This month saw an important milestone – the first time that African Heads of State, through the auspices of the Africa Union convened themselves on the continent’s climate agenda. This has been a call for years, and so we hope it will be the first of many. The focus of this inaugural Africa Climate Summit was to articulate and demonstrate the investment opportunity that the African continent represents as a climate solutions destination for itself and for the world.
But achieving this vision will require a tectonic transformation in the way we attract investment to the continent – today, Africa, with all this potential attracts US$30 billion per annum, or 4% of all global climate finance and investment. So there is major transformation necessary. The Summit was curated to focus on three key areas for growing investment: clean energy and green minerals, sustainable agriculture and nature-based solutions; urbanization and industrialization, and had two cross-cutting themes focused on climate finance and adaptation finance.
So what did this inaugural African Climate Summit achieve?
- The formal outcome was the signing of the Nairobi Declaration on Climate Change and Call to Action, which now forms the basis for Africa’s position during the upcoming COP28 in Dubai this November. The declaration is the first of its kind for Africa, considering that climate change is not usually a high political priority or agenda for many governments on the continent. The declaration calls for some now standard things (reduced global emissions, fulfilling the $100 billion per year climate financing commitment, and global finance reforms). It also commits African leaders to strengthen actions on deforestation, restoration and more. While not particularly actionable or heavy on African commitments, it is indeed a first-fruit, laying the foundation for what will hopefully be stronger and more specific African commitments in the near future, to help create the investable environment that local climate solutions need.
- Another major outcome of the Summit was a slew of climate investment commitments. According to Sustainable Energy for All, during the Summit, donor nations and multilateral organizations pledged approximately USD 26 billion for climate investments. Notable commitments included the United Arab Emirates’ “non-binding letter of intent” for USD 4.5 billion toward clean energy and USD 450 million for carbon credits. Denmark also announced a USD 232 million pledge for the Green Climate Fund’s second replenishment. The United Kingdom, United States, Canada, Finland, and Germany also pledged several financing and debt swaps for green projects. The Africa Development Bank committed USD 1 billion towards adaptation with a pledge to invest USD 25 billion in climate financing by 2025. Other commitments were made by The Bezos Earth Fund (USD 22.8 million), Climate Asset Management (USD 200 million), Masdar (USD 10 billion) and Camco (USD 100 million).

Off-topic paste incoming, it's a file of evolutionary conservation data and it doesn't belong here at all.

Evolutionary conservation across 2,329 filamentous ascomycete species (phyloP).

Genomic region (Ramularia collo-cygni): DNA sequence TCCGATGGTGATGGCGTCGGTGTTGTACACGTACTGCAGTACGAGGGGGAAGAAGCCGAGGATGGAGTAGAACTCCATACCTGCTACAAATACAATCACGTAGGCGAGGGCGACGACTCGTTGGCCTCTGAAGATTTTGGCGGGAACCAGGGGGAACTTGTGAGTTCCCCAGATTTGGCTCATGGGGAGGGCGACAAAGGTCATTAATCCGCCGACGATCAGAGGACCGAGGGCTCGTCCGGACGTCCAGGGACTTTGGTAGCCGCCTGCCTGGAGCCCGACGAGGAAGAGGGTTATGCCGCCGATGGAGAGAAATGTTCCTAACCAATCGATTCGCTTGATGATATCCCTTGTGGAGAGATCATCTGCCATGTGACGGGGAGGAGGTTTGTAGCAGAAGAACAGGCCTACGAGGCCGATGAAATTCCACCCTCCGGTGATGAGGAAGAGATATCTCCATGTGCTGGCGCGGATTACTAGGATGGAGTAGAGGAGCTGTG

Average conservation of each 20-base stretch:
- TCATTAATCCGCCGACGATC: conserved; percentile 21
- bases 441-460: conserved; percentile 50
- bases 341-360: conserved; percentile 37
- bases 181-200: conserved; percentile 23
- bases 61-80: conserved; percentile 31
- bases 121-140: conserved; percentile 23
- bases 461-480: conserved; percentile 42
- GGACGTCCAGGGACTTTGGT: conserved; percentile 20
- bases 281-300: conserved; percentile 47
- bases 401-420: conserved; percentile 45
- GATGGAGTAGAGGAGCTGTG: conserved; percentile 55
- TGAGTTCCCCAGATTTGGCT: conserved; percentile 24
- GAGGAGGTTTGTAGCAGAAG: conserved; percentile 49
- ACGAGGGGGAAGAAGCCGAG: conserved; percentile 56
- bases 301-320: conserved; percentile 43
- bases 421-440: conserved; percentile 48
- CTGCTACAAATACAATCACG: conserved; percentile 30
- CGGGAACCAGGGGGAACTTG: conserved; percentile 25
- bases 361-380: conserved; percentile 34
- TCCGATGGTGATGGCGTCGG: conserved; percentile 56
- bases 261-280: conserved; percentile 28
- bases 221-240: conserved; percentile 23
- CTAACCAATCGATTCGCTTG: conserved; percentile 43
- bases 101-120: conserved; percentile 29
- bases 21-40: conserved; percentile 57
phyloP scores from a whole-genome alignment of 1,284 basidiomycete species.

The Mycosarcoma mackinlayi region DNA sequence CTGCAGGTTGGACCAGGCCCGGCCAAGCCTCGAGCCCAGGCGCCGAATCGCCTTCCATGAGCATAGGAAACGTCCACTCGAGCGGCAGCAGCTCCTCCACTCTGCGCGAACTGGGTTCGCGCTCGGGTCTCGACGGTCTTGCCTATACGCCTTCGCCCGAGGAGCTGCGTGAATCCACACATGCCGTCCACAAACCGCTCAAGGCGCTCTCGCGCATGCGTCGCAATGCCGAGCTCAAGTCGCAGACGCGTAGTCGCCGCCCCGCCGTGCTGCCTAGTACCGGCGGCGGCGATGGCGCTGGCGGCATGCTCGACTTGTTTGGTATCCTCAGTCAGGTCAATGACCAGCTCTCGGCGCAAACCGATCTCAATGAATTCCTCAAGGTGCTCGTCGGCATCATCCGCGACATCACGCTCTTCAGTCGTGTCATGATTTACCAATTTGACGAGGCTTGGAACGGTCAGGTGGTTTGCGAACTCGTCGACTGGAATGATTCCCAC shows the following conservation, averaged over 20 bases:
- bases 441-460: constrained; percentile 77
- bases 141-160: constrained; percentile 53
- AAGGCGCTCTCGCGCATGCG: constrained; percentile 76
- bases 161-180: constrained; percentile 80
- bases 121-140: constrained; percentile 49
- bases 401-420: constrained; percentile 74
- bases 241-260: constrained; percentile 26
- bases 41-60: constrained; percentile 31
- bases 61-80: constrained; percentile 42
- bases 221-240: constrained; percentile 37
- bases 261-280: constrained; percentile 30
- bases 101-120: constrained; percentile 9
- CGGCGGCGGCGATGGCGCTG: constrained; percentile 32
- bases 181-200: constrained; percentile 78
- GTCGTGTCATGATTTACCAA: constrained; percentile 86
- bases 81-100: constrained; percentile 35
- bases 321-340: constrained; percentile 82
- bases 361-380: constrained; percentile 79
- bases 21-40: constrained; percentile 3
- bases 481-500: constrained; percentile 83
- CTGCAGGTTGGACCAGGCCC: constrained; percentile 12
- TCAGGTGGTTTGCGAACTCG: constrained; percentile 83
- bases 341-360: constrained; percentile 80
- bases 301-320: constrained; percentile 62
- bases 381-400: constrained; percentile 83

- In my personal opinion, a third important outcome of the Africa Climate Summit was the showing up of a powerful and engaged community of civil society, youth, indigenous peoples in Africa. While demonstrating investability is an important mission, the reality of our altered climate is already here. Africa is warming faster than any other continent on earth. Solutions for climate adaptation, or compensating Loss & Damage, or delivering climate justice, will not be solved by markets or capital investment. There are very divergent views across the continent on how to progress these real climate needs, and a wide spectrum of perspectives on what makes for true or false climate solutions – from the role of green growth, to carbon markets, to fossil fuels like gas, and more. This was not a major theme of the Summit as designed, but Kenya’s very vocal civil society – and that of the continent writ large – ensured that regardless, their voice was heard. Rarely is something perfect in its first iteration. Rather than opting out of participating in the Summit, it was incredibly meaningful to see civil society and local community raising these issues and debates in and around the Summit space.
At WRI Africa we build partnership platforms that lay the infrastructure to grow the markets for sustainable enterprise, and also, we lobby for greater national climate action, track climate finance flows, lobby for L&D and build capacity for adaptation financing. So from where I sit, we see these as mutually reinforcing missions, and we want to build help bridges between actors, local and global, that can advance both races. As such, I was proud to participate in many events at the Summit, profiling the opportunity to center community in enterprise.
It is crucial that space for deep, inclusive and interrogative multi-stakeholder dialogue is not only allowed, or created, but amplified and encouraged. All voices must be heard at these gatherings, especially our vibrant civil society, youth, women, and local community groups. So I stand with those advocating for more inclusive dialogue, and I am optimistic that the next Summit will be an even fuller, more inclusive space of dialogue and action.